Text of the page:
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Citizen Archivists – Heroes at Home

by | Apr 2, 2020 | News

Not all heroes wear capes or masks – you can be a history hero by becoming a Citizen Archivist. (Bill Giduz photo)

 

Did you know you can support the National Archives from the comfort of your own home? You can. The program is called Citizen Archivists. The following material is from the National Archives.

In the last few months we’ve had many new subscribers to our newsletter. Welcome! Every other week we use this newsletter to share historical records from NARA’s holdings, demonstrate Catalog functionality, and provide ways to volunteer as a Citizen Archivist to enhance the records in the National Archives Catalog.

We have many volunteer opportunities to transcribe and tag historical records. This work can be done online from any computer, anywhere, at any time. You can do as little or as much as you want. Everything helps!

If you are new to transcribing, take a look at our Register and Get Started page to sign up for an account, and we also we recommend visiting our Resources page on our dashboard. This page contains step-by-step instructions, as well as video tutorials and guides to walk you through the process.

Visit our Citizen Archivist Missions page anytime where we always have missions and individual records to work on. We update this page on a regular basis, so check back often to see what’s new.  Ready to start tagging and transcribing? We’ve curated these topical missions to help you jump in and contribute! Click on a topic that interests you, and it will bring you right to those historical records in our Catalog. Tagging and transcribing makes these records more accessible to everyone. New missions are added and updated regularly, so check back often to see what’s new.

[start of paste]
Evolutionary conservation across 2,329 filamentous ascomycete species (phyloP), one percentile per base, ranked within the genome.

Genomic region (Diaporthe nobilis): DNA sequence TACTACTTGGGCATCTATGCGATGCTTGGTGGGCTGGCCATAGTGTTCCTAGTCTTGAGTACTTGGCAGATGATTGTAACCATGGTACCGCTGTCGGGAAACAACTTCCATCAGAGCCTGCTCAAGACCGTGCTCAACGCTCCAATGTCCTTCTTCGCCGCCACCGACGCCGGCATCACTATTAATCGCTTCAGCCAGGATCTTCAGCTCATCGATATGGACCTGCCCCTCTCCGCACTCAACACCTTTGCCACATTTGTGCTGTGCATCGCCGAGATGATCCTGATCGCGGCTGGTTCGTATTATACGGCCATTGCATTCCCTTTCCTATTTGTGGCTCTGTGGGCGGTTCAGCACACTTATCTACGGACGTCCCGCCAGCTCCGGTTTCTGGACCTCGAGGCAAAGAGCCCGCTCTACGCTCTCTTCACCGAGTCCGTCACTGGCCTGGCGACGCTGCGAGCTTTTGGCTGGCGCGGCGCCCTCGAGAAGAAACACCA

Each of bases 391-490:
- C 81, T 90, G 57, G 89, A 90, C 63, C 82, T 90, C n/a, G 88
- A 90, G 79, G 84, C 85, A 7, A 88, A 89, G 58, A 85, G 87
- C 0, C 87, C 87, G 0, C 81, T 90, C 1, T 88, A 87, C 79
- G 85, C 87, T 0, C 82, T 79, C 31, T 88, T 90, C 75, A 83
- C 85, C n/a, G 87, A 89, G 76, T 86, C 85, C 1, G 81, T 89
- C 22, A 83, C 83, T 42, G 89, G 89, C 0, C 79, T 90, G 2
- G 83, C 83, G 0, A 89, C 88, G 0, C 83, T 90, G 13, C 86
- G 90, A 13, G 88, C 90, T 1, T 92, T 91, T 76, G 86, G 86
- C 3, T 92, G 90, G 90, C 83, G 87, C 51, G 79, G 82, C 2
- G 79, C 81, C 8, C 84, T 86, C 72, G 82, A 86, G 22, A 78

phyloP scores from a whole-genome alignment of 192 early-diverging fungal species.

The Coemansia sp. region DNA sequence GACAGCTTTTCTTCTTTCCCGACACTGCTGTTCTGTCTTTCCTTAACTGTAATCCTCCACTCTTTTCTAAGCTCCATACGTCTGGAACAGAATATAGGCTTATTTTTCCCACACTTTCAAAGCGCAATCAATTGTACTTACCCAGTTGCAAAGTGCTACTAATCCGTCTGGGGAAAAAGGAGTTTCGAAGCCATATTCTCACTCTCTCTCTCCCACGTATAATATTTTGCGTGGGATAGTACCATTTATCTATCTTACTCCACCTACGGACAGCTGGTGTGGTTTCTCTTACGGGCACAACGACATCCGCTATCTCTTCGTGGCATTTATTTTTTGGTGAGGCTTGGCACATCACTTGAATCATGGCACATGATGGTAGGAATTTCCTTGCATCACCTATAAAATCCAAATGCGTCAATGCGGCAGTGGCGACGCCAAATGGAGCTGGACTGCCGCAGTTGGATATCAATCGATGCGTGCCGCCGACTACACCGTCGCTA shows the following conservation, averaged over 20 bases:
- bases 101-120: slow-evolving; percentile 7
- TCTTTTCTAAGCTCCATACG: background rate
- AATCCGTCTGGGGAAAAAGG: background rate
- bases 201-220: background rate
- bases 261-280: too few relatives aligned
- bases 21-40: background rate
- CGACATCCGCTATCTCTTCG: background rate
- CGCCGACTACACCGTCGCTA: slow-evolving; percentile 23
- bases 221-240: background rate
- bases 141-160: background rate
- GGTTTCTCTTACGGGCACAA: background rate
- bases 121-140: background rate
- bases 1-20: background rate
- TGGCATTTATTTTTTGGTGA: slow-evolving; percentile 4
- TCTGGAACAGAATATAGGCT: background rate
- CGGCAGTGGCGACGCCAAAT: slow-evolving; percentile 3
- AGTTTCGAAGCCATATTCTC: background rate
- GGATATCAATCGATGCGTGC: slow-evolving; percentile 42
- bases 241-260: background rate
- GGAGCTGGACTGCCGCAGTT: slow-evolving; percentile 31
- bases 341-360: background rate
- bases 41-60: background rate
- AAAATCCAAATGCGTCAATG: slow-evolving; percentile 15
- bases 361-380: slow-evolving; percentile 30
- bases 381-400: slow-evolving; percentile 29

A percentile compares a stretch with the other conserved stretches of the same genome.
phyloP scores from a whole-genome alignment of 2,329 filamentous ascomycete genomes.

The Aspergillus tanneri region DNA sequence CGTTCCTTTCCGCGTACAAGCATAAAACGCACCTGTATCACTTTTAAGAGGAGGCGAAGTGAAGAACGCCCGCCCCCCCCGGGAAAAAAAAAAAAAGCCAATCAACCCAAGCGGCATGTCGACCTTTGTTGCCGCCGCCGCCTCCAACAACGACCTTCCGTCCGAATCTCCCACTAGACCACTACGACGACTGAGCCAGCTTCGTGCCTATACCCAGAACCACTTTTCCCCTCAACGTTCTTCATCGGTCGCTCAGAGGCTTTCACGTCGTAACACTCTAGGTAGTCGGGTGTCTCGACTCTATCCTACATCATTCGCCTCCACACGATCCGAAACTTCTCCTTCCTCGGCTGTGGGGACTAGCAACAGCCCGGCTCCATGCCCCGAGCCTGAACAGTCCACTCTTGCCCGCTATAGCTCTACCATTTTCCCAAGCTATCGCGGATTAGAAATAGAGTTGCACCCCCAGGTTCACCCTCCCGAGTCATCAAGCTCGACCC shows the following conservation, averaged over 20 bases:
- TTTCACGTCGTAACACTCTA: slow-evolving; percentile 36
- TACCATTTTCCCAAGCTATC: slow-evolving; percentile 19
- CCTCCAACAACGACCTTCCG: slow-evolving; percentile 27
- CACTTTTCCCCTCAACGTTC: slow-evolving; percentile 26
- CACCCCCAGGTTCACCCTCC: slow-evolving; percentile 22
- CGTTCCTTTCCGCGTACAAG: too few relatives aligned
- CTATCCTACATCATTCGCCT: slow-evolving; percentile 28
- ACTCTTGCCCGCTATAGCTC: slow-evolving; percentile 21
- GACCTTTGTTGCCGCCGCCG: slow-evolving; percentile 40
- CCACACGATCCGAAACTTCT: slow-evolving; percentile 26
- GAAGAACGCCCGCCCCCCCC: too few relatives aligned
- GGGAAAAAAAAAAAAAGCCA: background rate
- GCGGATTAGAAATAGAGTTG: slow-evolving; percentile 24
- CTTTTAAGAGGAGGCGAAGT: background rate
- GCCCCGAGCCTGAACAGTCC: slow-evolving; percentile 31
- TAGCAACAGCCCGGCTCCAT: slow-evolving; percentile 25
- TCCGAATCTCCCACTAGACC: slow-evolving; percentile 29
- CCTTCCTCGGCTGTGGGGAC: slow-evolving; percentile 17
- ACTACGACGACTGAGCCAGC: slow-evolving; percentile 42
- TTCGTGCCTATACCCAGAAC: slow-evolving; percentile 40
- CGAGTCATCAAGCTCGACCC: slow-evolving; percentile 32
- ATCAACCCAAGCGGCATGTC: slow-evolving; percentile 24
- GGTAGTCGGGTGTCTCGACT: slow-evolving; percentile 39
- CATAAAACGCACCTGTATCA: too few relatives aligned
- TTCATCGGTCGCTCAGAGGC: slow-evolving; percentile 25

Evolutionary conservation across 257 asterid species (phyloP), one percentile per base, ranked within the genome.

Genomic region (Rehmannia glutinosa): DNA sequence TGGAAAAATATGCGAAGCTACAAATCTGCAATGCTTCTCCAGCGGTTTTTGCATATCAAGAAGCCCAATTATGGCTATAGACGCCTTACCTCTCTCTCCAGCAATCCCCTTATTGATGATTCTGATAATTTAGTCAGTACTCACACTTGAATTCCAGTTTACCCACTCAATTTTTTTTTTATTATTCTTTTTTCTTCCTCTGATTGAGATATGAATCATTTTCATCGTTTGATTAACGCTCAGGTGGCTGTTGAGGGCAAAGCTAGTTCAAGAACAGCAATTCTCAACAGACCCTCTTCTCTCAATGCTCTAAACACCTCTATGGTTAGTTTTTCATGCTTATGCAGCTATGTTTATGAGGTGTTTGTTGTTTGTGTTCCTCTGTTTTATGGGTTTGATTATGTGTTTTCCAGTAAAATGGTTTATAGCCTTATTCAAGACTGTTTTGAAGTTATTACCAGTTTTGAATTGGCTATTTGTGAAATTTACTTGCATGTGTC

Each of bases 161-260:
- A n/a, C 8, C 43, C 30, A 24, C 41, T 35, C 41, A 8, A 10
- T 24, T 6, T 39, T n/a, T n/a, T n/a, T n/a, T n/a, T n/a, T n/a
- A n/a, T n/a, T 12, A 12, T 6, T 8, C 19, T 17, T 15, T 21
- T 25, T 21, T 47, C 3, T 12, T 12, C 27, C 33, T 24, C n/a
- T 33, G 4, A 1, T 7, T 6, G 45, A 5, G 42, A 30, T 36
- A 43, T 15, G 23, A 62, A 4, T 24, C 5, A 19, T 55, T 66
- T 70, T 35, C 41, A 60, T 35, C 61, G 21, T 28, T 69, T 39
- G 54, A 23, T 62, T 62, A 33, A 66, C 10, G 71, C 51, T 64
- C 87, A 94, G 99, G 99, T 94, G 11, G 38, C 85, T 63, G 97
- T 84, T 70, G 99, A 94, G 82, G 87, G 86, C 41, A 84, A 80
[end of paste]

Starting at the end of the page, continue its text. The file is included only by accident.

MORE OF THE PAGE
Look at this variety of missions available to Citizen Archivists:

  1. Civil War Documents: Help transcribe the 409 page Disapproved Pension Application File for Hannah J. Fulkerson, Widow of 1st Lieutenant Abram Fulkerson. Was she actually a horse thief, a madam, and a Confederate sympathizer, or does everyone in the town just hate her? Find a page without a blue tag and start transcribing!
  2. Alaska Road Commission: Help transcribe appropriate acts, memos, correspondence, reports and more. The materials document the Commissioner of Roads’ policies and procedures in the formulation and implementation of the work of building roads, bridges, ferries, and trails in the Territory of Alaska.
  3. Amistad: Transcribe newly digitized materials from Connecticut Circuit Court and District Court case files related to the Amistad, held at the National Archives at Boston.
  4. Franklin D. Roosevelt Master Speech Files: Transcribe public statements, speeches and addresses delivered by Franklin D. Roosevelt during his lifetime. The speeches range from a 1898 school debate on the annexation of Hawaii while Roosevelt was a student at Groton School to the draft of the April 13, 1945 Jackson Day address that Roosevelt never delivered because of his death the day before.
  5. Historical Films of the U.S. Army Signal Corps: Help transcribe the production files and shot lists accompanying these historic films.
  6. Recommendations for Employment, 1861 – 1867: Transcribe correspondence concerning employment at the Schuylkill Arsenal in Philadelphia. Most of the records are letters of recommendation by various politicians and other notable citizens for individuals seeking jobs at the Arsenal, primarily during the Civil War. The majority of the applicants are women who had relatives in the Union Army.
  7. Award Cards, 1942 – 1963: Help us transcribe this large series of index cards for awards that include the Purple Heart, Air Medal Decoration, Commendation Medal, Distinguished Service Cross, and Distinguished Flying Cross. Information included consists of: name, service number, rank, general order number, order date and issuing organization, award type, date awarded and more.
  8. America’s Scenic Byways: Tag details in features you find in these photographs of 150 roads located throughout the United States designated as National Scenic Byways or All-American Roads. Can you find a photograph from your town?

Register to become a Citizen Archivist.

If you decide to support this program, let the NoD team know. We would love to hear about the opportunities and challenges you face.

 

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